Police themselves will admit this — that they are being called to respond to situations beyond the scope of their job. “We’re asking cops to do too much in this country,” Dallas Police Chief David Brown said in 2016, after five of his officers were targeted by a mass shooter. “Every societal failure, we put it off on the cops to solve. Not enough mental health funding, let the cops handle it… Here in Dallas we got a loose dog problem; let’s have the cops chase loose dogs. Schools fail, let’s give it to the cops… That’s too much to ask. Policing was never meant to solve all those problems.”

The same logic, Garcia says, can and should be applied to nonviolent crimes as well — as it was before the “Broken Windows” era of policing, when the philosophy that small visible crimes must be punished or they’ll beget larger crimes became popular in police departments around the country. 

Consider the fact that four Minneapolis police officers responded to a 911 call that described a minor, nonviolent crime. “George Floyd is the perfect case to look at,” Garcia says. “What he was accused of — what the police were called for — was a nonviolent offense: trying to use a fake $20 bill. If we reduce the number of crimes that exist or repeal ordinances which are really bloated with nonviolent offenses that were created during Broken Windows, it will allow police to focus on violent crime — on the crimes where they are actually needed — instead of criminalizing the poor.”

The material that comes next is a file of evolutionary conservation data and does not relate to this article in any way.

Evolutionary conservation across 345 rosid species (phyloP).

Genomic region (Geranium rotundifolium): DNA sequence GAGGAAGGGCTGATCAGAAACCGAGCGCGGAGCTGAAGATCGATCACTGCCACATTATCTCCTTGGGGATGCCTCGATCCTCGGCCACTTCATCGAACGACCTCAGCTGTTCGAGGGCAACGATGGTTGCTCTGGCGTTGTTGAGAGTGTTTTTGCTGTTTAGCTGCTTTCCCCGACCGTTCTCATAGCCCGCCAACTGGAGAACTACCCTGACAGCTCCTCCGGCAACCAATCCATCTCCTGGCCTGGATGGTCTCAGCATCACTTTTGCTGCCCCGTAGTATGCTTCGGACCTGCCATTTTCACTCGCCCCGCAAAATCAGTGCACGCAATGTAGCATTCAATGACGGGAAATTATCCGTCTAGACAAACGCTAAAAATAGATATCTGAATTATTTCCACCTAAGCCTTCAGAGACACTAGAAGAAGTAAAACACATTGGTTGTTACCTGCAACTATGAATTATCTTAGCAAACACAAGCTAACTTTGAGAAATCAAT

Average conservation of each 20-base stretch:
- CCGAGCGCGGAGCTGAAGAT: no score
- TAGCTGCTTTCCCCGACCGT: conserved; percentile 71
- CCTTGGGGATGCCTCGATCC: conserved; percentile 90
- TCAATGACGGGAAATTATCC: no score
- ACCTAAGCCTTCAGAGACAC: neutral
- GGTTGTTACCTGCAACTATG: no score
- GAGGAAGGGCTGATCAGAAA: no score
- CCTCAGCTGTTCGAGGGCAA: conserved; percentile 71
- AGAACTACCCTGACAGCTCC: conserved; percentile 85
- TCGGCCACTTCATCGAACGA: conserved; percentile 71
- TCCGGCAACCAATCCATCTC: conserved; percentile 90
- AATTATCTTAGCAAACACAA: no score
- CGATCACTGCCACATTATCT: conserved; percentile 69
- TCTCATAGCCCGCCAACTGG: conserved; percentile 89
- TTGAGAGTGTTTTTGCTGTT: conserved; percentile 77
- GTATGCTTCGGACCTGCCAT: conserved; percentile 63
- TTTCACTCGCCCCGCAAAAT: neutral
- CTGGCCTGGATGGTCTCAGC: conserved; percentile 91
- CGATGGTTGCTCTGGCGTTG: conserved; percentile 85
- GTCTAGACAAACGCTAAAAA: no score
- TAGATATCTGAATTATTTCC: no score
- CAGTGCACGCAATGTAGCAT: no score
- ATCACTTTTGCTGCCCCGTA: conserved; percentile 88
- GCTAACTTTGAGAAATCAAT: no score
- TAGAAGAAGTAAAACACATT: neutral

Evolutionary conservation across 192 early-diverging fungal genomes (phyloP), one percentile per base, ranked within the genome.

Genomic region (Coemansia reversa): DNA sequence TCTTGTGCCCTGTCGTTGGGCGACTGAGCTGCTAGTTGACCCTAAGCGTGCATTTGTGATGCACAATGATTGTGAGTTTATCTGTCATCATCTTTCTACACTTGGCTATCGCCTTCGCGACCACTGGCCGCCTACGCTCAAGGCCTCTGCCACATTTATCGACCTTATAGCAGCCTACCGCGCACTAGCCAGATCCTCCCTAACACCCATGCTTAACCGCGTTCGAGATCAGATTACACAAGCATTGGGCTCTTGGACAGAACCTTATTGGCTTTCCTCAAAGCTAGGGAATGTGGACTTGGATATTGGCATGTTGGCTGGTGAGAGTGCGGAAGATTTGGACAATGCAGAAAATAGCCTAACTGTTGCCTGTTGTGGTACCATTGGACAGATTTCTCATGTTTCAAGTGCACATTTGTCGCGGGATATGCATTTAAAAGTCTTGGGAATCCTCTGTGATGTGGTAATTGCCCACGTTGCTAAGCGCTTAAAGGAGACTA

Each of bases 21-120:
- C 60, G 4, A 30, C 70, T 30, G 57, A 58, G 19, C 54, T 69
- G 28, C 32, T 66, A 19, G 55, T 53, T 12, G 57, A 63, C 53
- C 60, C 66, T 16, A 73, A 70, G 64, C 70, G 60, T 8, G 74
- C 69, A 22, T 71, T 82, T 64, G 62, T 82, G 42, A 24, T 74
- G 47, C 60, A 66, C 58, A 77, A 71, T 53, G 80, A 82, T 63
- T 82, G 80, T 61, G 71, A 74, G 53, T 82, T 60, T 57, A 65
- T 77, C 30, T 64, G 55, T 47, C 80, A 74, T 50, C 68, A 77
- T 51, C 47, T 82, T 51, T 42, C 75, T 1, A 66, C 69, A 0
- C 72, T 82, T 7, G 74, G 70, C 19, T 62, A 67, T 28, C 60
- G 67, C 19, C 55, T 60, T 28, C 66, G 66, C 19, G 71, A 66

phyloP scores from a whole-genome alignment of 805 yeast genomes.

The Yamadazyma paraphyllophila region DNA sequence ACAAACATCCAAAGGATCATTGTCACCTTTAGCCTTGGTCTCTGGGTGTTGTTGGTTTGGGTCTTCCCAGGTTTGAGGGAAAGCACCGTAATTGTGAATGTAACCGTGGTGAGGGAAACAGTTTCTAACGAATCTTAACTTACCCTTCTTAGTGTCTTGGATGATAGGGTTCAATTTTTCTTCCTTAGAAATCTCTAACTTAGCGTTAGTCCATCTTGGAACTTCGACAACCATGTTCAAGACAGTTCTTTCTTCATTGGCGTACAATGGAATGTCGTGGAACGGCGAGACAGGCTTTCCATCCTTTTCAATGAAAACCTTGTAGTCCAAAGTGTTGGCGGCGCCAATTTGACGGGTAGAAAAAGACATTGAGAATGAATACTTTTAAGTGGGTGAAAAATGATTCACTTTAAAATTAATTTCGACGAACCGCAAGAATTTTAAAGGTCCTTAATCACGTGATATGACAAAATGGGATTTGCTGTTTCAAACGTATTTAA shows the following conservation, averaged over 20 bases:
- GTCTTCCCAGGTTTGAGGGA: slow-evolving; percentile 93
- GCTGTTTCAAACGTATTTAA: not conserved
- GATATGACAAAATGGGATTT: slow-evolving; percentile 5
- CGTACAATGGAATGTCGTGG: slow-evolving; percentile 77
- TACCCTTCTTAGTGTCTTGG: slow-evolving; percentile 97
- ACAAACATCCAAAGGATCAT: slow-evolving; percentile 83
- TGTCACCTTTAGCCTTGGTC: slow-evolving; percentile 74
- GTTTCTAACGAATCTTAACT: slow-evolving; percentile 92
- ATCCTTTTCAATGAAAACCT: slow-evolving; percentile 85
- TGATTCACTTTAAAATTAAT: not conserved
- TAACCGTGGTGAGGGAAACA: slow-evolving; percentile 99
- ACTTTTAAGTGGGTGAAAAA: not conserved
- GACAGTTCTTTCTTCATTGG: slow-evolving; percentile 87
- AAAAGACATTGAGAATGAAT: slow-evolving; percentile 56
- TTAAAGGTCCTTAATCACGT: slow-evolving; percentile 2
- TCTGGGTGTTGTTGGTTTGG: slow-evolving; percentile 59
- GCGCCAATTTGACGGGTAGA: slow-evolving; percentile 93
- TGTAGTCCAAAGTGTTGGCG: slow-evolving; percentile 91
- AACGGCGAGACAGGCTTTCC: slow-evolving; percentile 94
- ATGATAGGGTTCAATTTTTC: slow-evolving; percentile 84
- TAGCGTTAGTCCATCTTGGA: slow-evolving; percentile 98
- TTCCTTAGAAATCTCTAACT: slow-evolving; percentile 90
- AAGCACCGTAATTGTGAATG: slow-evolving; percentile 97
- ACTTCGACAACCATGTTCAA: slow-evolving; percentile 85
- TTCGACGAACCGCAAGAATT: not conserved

In Minneapolis, the groups Reclaim the Block and the Black Visions Collective are lobbying for $45 million worth of MPD’s budget – $193 million in 2020 — be redirected into violence prevention programs, youth homelessness programs, an opioid taskforce and mental health response team. They’ve had a track record of success — last year, they convinced the city council to shift $1.1 million from the police budget to violence prevention efforts.

As the protests continue around the country, activists in New York, where the police department’s budget is poised to swell to nearly $6 billion in 2021, and Los Angeles, where LAPD’s funding was increased this year to $1.8 billion, are mounting their own defunding campaigns. The first step for anyone interested in pushing for a re-thinking of their city’s priorities is to get involved in the budgeting process by attending city council meetings and speaking. The Leadership Conference on Civil and Human rights created a toolkit, praised earlier this week by former President Barack Obama, with more resources and information on how to get involved.

Divesting from police and re-investing in social services isn’t the end of the solution. It wouldn’t fix the systemic problems that caused Breonna Taylor’s death or Tamir Rice’s or the deaths of so many of other black men, women and children senselessly killed by police. But it can be a start.

“A budget is a moral document, and where cities invest their money speaks to their values,”  Garcia says. “People actually have a lot more power than they realize and they can make a ton of change at the local level.”